Chesapeake Bay Trust Reaches $40 Million In Awards

| July 5, 2011 | 0 Comments

The Chesapeake Bay Trust announced that it has reached an historic milestone: a total of $40 million in grants have been awarded to local schools, nonprofit groups and community-based organizations to fund restoration and education programs that raise awareness and restore and protect the Chesapeake Bay and its rivers.  Since its inception in 1985, the Trust has awarded almost 8,900 grants in every county and Baltimore City that have engaged hundreds of thousands of Marylanders in programs that advance neighborhood greening efforts, restore local watersheds, and educate schoolchildren through environmental programs.

“In our first year, the Trust awarded just nine small grants to local schools and organizations,” said Tara Potter, Chair of the Trust’s Board of Trustees.  “Since that time, the Trust has evolved into an innovative and high-impact grant maker, last year awarding more than $5 million to fund programs and projects that educate Maryland’s youth, restore shorelines and wetlands, clean up local rivers and streams, green our neighborhoods and communities and create Maryland jobs.”

From its humble origins supporting field trips and small restoration projects, the Trust’s grant portfolio has evolved into a sophisticated suite of nine programs: Mini Grants, Outreach and Community Engagement, Environmental Education, Capacity Building, Pioneer, Restoration, Living Shorelines, Urban Greening and Watershed Assistance.  A team of highly skilled grant managers reviews hundreds of grant requests annually to determine which projects and programs have the best potential to contribute to Chesapeake Bay restoration and protection, while also involving the public as fully as possible in education and community engagement activities. In addition to its grant programs, the Trust also manages the Chesapeake Conservation Corps, a leadership and training program for young adults pursuing environmental and conservation careers.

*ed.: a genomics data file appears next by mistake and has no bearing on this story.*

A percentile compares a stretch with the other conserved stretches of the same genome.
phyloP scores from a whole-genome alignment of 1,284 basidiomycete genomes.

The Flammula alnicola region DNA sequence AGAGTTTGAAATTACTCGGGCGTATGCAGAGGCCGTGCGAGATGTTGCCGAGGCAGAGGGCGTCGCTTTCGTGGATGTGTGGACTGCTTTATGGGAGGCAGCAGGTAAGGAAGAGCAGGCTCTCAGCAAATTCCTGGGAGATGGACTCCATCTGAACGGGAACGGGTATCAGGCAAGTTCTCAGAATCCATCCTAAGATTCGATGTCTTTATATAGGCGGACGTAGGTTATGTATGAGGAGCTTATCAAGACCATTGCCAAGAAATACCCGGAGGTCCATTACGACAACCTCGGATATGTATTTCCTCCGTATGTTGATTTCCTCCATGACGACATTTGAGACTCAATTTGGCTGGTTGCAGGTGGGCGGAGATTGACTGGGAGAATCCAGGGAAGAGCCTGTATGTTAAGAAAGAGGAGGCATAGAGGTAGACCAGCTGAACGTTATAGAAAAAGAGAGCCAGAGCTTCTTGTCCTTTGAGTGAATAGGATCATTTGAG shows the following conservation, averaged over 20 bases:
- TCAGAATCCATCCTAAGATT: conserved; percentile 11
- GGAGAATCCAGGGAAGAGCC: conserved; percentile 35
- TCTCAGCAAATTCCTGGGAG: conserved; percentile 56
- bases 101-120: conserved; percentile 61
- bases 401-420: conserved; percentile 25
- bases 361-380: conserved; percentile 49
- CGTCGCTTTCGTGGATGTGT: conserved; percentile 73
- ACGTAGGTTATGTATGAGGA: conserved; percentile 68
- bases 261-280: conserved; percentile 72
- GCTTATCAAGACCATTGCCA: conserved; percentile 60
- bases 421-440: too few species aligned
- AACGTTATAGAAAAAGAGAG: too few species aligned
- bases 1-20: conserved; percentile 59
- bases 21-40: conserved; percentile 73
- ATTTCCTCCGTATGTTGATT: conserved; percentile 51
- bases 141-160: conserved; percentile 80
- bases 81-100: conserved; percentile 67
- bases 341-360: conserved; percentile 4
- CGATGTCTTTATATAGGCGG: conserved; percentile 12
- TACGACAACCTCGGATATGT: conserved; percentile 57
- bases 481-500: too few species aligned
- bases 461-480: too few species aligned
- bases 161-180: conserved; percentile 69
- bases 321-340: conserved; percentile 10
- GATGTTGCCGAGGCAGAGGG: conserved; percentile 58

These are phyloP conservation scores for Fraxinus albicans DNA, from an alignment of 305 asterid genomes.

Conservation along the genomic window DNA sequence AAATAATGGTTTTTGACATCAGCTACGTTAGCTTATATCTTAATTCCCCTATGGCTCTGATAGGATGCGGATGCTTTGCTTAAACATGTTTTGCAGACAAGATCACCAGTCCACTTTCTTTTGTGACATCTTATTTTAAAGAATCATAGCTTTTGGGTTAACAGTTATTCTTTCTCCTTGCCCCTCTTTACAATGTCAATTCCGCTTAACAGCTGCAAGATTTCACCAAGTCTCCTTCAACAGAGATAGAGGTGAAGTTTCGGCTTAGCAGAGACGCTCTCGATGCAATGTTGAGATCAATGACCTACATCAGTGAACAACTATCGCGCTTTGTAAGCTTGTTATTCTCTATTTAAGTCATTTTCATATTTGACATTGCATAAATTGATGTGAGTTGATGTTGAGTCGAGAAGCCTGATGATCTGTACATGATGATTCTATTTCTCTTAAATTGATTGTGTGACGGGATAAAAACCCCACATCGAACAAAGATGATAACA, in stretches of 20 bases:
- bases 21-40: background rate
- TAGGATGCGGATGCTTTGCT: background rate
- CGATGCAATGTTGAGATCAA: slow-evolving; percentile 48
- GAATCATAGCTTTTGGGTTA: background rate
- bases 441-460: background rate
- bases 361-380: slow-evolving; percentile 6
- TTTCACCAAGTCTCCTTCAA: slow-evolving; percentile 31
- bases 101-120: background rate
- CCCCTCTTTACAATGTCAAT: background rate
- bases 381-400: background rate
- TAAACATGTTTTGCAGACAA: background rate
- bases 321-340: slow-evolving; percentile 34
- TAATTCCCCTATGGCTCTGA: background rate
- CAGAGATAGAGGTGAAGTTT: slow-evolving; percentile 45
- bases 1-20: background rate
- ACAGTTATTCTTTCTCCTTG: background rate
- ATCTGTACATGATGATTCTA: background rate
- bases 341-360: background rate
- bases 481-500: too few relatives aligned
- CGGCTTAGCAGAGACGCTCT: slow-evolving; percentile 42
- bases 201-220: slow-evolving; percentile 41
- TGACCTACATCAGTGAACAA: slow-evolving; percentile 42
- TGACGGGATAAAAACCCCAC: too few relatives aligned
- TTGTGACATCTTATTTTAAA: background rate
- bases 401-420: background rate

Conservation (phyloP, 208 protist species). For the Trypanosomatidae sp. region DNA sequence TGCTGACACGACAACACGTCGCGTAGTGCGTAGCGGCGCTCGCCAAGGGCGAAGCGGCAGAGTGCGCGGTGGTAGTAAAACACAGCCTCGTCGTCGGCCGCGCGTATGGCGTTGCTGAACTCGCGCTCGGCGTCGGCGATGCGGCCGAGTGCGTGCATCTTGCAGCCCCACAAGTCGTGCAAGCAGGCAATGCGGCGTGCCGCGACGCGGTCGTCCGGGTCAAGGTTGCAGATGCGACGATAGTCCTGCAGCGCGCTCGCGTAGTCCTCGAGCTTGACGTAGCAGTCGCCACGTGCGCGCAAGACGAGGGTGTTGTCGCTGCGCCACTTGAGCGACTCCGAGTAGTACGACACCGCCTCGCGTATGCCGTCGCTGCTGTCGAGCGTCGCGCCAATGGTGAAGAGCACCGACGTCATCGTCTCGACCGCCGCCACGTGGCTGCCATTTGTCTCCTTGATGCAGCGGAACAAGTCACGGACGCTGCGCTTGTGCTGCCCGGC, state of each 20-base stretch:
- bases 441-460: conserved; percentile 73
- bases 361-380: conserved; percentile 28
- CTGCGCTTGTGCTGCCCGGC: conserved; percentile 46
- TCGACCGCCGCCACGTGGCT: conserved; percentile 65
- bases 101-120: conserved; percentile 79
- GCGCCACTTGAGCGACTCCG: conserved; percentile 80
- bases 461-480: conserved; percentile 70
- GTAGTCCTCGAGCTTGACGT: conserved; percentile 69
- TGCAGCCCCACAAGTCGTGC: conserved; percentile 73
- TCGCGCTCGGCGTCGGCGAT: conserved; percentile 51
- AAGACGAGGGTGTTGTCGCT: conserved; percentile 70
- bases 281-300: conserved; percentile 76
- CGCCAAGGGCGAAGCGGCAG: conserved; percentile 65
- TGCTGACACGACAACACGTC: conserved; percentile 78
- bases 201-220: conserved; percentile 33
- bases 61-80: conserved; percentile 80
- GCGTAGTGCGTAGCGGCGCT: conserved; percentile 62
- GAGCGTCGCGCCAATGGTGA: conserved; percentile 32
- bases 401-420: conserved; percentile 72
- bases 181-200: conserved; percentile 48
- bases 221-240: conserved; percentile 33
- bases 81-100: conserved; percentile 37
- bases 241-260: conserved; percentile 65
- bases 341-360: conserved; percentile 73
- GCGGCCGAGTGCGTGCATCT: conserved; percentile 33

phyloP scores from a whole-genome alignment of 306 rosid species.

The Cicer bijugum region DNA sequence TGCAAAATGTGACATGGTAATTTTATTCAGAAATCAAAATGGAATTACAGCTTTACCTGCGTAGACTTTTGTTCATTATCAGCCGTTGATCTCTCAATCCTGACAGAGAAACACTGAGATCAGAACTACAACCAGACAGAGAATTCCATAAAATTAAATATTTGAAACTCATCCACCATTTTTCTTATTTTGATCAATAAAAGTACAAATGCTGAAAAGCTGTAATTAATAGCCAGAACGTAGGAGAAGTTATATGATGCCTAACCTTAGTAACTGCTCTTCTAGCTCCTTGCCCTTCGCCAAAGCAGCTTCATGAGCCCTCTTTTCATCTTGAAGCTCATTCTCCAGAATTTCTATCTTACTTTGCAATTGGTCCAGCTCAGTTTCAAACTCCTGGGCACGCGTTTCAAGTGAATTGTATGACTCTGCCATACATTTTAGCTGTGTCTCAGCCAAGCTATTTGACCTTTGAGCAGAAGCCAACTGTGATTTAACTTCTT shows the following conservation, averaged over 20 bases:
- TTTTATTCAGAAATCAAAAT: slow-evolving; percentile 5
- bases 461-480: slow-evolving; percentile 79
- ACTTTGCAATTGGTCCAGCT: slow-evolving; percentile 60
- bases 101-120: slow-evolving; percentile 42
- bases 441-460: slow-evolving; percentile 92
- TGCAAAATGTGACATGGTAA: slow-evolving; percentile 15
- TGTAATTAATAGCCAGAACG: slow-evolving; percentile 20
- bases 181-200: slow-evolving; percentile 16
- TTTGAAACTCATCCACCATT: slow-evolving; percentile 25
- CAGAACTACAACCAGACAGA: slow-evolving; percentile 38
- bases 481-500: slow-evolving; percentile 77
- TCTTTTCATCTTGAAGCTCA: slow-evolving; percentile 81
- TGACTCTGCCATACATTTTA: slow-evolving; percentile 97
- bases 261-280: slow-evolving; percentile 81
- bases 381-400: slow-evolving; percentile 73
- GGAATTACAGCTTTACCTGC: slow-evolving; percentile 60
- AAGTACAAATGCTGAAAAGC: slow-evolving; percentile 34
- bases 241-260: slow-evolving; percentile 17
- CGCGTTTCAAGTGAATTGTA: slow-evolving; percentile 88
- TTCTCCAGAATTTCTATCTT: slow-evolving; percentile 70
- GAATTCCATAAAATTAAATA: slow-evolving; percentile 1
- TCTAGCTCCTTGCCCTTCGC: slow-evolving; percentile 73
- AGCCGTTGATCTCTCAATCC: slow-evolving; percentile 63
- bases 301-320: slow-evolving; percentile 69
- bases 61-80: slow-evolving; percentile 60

“At the Trust, we work to bridge the ‘Chesapeake Bay stewardship gap’ by inspiring more people to move from caring about the Bay to caring for it through community-based projects involving students, homeowners, local governments officials and other stakeholders,” said Allen Hance, executive director of the Chesapeake Bay Trust. “In our first few years, only a handful of Marylanders knew about us and the work that we do.  Now, through the grants that we fund, more than 150,000 Maryland teachers, students and volunteers from every county in the state and Baltimore City are actively contributing to the Chesapeake Bay restoration effort each year.”

During the past 26 years, the Trust has funded grants as small as $20 for school field trips and education projects to grants as large as $200,000 to fund best management practices for agriculture and living shoreline development.  Recipients have ranged from small individual schools to large county school systems, from local watershed organizations to city governments, from higher educational facilities to faith-based organizations.  In general, any nonprofit organization, school, community association or governmental agency that proposes Bay restoration work that actively engages the public can apply for a grant.

To fund these requests, the Trust relies on proceeds from sales of Maryland’s Treasure the Chesapeake license plate, contributions to the Chesapeake Bay and Endangered Species Fund on the Maryland State income tax form, donations from individuals and corporations, and partnerships with private foundations and federal and state agencies.  Each year, more than 60,000 Marylanders purchase a Treasure the Chesapeake license plate and almost 50,000 contribute to the Bay Fund.  Hundreds more throughout the Chesapeake Bay region support the Trust and its grantmaking work through private and corporate donations.  These contributions are managed carefully with 90 percent of the Trust’s expenditures directed to its Bay restoration and education programs.  In 2010, for the eighth consecutive year, the Trust received a “Four-Star Rating” from Charity Navigator, the nation’s leading independent evaluator of non-profits organizations.

Last year the Trust set an ambitious objective of doubling its grant making to $10 million annually by 2015.  The hope is that achieving this goal will enable the Trust and its grantees to play an even larger and more effective role in advancing the Chesapeake Bay restoration and protection efforts.  For more information on the Trust’s grant programs and other initiatives, as well as how you can donate, visit www.cbtrust.org.

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